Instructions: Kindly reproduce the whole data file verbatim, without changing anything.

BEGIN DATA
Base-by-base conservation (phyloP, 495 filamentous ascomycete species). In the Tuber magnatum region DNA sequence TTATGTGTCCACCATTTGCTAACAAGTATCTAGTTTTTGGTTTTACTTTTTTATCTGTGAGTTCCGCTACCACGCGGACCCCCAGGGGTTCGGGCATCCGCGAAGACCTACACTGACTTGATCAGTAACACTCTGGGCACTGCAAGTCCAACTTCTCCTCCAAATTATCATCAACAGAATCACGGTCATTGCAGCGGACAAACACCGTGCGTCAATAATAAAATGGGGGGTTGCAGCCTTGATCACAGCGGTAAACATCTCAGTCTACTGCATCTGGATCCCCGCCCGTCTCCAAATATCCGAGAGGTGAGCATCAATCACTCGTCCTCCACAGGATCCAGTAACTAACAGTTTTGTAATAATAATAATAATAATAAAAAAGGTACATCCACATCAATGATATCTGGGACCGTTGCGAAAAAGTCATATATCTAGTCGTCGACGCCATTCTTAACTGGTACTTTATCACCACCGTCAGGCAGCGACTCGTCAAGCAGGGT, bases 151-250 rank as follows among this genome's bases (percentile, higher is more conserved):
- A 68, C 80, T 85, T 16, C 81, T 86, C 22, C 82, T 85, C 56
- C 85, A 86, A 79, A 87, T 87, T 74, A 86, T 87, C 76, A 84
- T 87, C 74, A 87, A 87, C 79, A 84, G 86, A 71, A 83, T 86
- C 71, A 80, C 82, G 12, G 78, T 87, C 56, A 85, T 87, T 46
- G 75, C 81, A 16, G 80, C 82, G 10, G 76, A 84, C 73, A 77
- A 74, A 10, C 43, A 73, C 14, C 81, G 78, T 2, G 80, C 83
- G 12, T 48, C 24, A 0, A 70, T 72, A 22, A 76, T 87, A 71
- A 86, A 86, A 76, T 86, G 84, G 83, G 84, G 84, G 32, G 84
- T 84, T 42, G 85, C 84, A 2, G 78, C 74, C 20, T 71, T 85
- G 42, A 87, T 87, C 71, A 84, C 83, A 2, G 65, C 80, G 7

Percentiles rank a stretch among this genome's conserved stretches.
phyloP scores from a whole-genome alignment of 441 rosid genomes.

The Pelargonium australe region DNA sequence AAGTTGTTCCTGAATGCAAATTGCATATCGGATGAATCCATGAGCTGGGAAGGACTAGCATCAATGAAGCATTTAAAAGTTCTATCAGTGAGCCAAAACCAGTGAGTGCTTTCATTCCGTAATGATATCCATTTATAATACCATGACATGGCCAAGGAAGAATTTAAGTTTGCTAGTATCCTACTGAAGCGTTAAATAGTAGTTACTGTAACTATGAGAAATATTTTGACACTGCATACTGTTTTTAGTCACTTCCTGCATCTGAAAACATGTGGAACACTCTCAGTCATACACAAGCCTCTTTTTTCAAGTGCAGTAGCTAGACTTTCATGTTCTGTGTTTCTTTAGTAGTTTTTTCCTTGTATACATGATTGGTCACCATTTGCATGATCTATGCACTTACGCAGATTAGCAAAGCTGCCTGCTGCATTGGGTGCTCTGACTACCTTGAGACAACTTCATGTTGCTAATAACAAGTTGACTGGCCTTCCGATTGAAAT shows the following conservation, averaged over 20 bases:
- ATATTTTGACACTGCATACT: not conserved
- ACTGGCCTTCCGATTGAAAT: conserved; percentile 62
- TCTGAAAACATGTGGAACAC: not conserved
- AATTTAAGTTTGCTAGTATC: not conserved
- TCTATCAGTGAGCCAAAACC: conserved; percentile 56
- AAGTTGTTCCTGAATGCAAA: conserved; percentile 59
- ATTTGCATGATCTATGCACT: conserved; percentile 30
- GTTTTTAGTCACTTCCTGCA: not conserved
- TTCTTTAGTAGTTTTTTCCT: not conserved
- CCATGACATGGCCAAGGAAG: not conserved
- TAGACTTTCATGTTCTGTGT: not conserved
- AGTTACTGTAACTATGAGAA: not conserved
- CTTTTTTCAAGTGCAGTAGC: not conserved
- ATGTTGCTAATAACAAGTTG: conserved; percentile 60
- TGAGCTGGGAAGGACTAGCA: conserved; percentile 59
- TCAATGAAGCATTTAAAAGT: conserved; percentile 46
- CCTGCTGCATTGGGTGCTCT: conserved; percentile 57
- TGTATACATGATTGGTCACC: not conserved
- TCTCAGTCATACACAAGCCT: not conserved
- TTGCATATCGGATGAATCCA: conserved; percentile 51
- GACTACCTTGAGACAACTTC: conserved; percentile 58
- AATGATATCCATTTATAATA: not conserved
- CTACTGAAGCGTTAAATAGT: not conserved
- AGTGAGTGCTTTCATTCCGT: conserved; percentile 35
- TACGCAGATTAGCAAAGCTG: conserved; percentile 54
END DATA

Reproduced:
Base-by-base conservation (phyloP, 495 filamentous ascomycete species). In the Tuber magnatum region DNA sequence TTATGTGTCCACCATTTGCTAACAAGTATCTAGTTTTTGGTTTTACTTTTTTATCTGTGAGTTCCGCTACCACGCGGACCCCCAGGGGTTCGGGCATCCGCGAAGACCTACACTGACTTGATCAGTAACACTCTGGGCACTGCAAGTCCAACTTCTCCTCCAAATTATCATCAACAGAATCACGGTCATTGCAGCGGACAAACACCGTGCGTCAATAATAAAATGGGGGGTTGCAGCCTTGATCACAGCGGTAAACATCTCAGTCTACTGCATCTGGATCCCCGCCCGTCTCCAAATATCCGAGAGGTGAGCATCAATCACTCGTCCTCCACAGGATCCAGTAACTAACAGTTTTGTAATAATAATAATAATAATAAAAAAGGTACATCCACATCAATGATATCTGGGACCGTTGCGAAAAAGTCATATATCTAGTCGTCGACGCCATTCTTAACTGGTACTTTATCACCACCGTCAGGCAGCGACTCGTCAAGCAGGGT, bases 151-250 rank as follows among this genome's bases (percentile, higher is more conserved):
- A 68, C 80, T 85, T 16, C 81, T 86, C 22, C 82, T 85, C 56
- C 85, A 86, A 79, A 87, T 87, T 74, A 86, T 87, C 76, A 84
- T 87, C 74, A 87, A 87, C 79, A 84, G 86, A 71, A 83, T 86
- C 71, A 80, C 82, G 12, G 78, T 87, C 56, A 85, T 87, T 46
- G 75, C 81, A 16, G 80, C 82, G 10, G 76, A 84, C 73, A 77
- A 74, A 10, C 43, A 73, C 14, C 81, G 78, T 2, G 80, C 83
- G 12, T 48, C 24, A 0, A 70, T 72, A 22, A 76, T 87, A 71
- A 86, A 86, A 76, T 86, G 84, G 83, G 84, G 84, G 32, G 84
- T 84, T 42, G 85, C 84, A 2, G 78, C 74, C 20, T 71, T 85
- G 42, A 87, T 87, C 71, A 84, C 83, A 2, G 65, C 80, G 7

Percentiles rank a stretch among this genome's conserved stretches.
phyloP scores from a whole-genome alignment of 441 rosid genomes.

The Pelargonium australe region DNA sequence AAGTTGTTCCTGAATGCAAATTGCATATCGGATGAATCCATGAGCTGGGAAGGACTAGCATCAATGAAGCATTTAAAAGTTCTATCAGTGAGCCAAAACCAGTGAGTGCTTTCATTCCGTAATGATATCCATTTATAATACCATGACATGGCCAAGGAAGAATTTAAGTTTGCTAGTATCCTACTGAAGCGTTAAATAGTAGTTACTGTAACTATGAGAAATATTTTGACACTGCATACTGTTTTTAGTCACTTCCTGCATCTGAAAACATGTGGAACACTCTCAGTCATACACAAGCCTCTTTTTTCAAGTGCAGTAGCTAGACTTTCATGTTCTGTGTTTCTTTAGTAGTTTTTTCCTTGTATACATGATTGGTCACCATTTGCATGATCTATGCACTTACGCAGATTAGCAAAGCTGCCTGCTGCATTGGGTGCTCTGACTACCTTGAGACAACTTCATGTTGCTAATAACAAGTTGACTGGCCTTCCGATTGAAAT shows the following conservation, averaged over 20 bases:
- ATATTTTGACACTGCATACT: not conserved
- ACTGGCCTTCCGATTGAAAT: conserved; percentile 62
- TCTGAAAACATGTGGAACAC: not conserved
- AATTTAAGTTTGCTAGTATC: not conserved
- TCTATCAGTGAGCCAAAACC: conserved; percentile 56
- AAGTTGTTCCTGAATGCAAA: conserved; percentile 59
- ATTTGCATGATCTATGCACT: conserved; percentile 30
- GTTTTTAGTCACTTCCTGCA: not conserved
- TTCTTTAGTAGTTTTTTCCT: not conserved
- CCATGACATGGCCAAGGAAG: not conserved
- TAGACTTTCATGTTCTGTGT: not conserved
- AGTTACTGTAACTATGAGAA: not conserved
- CTTTTTTCAAGTGCAGTAGC: not conserved
- ATGTTGCTAATAACAAGTTG: conserved; percentile 60
- TGAGCTGGGAAGGACTAGCA: conserved; percentile 59
- TCAATGAAGCATTTAAAAGT: conserved; percentile 46
- CCTGCTGCATTGGGTGCTCT: conserved; percentile 57
- TGTATACATGATTGGTCACC: not conserved
- TCTCAGTCATACACAAGCCT: not conserved
- TTGCATATCGGATGAATCCA: conserved; percentile 51
- GACTACCTTGAGACAACTTC: conserved; percentile 58
- AATGATATCCATTTATAATA: not conserved
- CTACTGAAGCGTTAAATAGT: not conserved
- AGTGAGTGCTTTCATTCCGT: conserved; percentile 35
- TACGCAGATTAGCAAAGCTG: conserved; percentile 54